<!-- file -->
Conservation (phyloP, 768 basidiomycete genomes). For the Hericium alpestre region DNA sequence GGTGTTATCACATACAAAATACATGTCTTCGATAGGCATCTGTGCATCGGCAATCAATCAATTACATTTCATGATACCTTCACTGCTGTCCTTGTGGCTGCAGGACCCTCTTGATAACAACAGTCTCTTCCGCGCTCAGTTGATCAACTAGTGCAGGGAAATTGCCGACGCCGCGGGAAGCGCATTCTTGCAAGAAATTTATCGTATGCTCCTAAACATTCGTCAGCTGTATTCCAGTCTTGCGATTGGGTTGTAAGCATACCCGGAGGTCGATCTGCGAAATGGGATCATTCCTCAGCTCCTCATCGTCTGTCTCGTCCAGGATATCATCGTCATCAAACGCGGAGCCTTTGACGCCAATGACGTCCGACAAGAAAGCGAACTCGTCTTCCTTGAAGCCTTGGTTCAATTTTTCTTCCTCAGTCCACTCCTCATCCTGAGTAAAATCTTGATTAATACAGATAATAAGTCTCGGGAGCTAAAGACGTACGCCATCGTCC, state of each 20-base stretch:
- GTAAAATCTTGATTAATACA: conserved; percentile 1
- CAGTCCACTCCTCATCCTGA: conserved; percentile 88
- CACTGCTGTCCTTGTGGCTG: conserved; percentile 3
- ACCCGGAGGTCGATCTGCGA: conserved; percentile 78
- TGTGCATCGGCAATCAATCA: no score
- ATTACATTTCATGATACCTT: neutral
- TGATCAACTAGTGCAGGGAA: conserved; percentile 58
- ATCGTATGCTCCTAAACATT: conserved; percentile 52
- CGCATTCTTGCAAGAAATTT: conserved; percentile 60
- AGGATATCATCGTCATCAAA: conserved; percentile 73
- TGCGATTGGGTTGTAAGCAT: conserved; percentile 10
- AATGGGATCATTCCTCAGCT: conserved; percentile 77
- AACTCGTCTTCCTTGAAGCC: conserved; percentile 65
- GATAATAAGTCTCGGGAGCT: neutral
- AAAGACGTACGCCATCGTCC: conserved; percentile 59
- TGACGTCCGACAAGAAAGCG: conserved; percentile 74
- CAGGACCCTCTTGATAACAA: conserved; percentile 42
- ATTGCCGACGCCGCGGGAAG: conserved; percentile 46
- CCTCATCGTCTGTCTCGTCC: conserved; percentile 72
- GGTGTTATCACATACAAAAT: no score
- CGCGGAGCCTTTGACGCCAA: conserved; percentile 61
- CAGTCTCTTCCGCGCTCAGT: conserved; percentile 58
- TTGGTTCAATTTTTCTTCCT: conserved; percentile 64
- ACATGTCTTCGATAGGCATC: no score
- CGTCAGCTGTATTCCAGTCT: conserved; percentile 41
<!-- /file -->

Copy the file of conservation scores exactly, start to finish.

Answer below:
Conservation (phyloP, 768 basidiomycete genomes). For the Hericium alpestre region DNA sequence GGTGTTATCACATACAAAATACATGTCTTCGATAGGCATCTGTGCATCGGCAATCAATCAATTACATTTCATGATACCTTCACTGCTGTCCTTGTGGCTGCAGGACCCTCTTGATAACAACAGTCTCTTCCGCGCTCAGTTGATCAACTAGTGCAGGGAAATTGCCGACGCCGCGGGAAGCGCATTCTTGCAAGAAATTTATCGTATGCTCCTAAACATTCGTCAGCTGTATTCCAGTCTTGCGATTGGGTTGTAAGCATACCCGGAGGTCGATCTGCGAAATGGGATCATTCCTCAGCTCCTCATCGTCTGTCTCGTCCAGGATATCATCGTCATCAAACGCGGAGCCTTTGACGCCAATGACGTCCGACAAGAAAGCGAACTCGTCTTCCTTGAAGCCTTGGTTCAATTTTTCTTCCTCAGTCCACTCCTCATCCTGAGTAAAATCTTGATTAATACAGATAATAAGTCTCGGGAGCTAAAGACGTACGCCATCGTCC, state of each 20-base stretch:
- GTAAAATCTTGATTAATACA: conserved; percentile 1
- CAGTCCACTCCTCATCCTGA: conserved; percentile 88
- CACTGCTGTCCTTGTGGCTG: conserved; percentile 3
- ACCCGGAGGTCGATCTGCGA: conserved; percentile 78
- TGTGCATCGGCAATCAATCA: no score
- ATTACATTTCATGATACCTT: neutral
- TGATCAACTAGTGCAGGGAA: conserved; percentile 58
- ATCGTATGCTCCTAAACATT: conserved; percentile 52
- CGCATTCTTGCAAGAAATTT: conserved; percentile 60
- AGGATATCATCGTCATCAAA: conserved; percentile 73
- TGCGATTGGGTTGTAAGCAT: conserved; percentile 10
- AATGGGATCATTCCTCAGCT: conserved; percentile 77
- AACTCGTCTTCCTTGAAGCC: conserved; percentile 65
- GATAATAAGTCTCGGGAGCT: neutral
- AAAGACGTACGCCATCGTCC: conserved; percentile 59
- TGACGTCCGACAAGAAAGCG: conserved; percentile 74
- CAGGACCCTCTTGATAACAA: conserved; percentile 42
- ATTGCCGACGCCGCGGGAAG: conserved; percentile 46
- CCTCATCGTCTGTCTCGTCC: conserved; percentile 72
- GGTGTTATCACATACAAAAT: no score
- CGCGGAGCCTTTGACGCCAA: conserved; percentile 61
- CAGTCTCTTCCGCGCTCAGT: conserved; percentile 58
- TTGGTTCAATTTTTCTTCCT: conserved; percentile 64
- ACATGTCTTCGATAGGCATC: no score
- CGTCAGCTGTATTCCAGTCT: conserved; percentile 41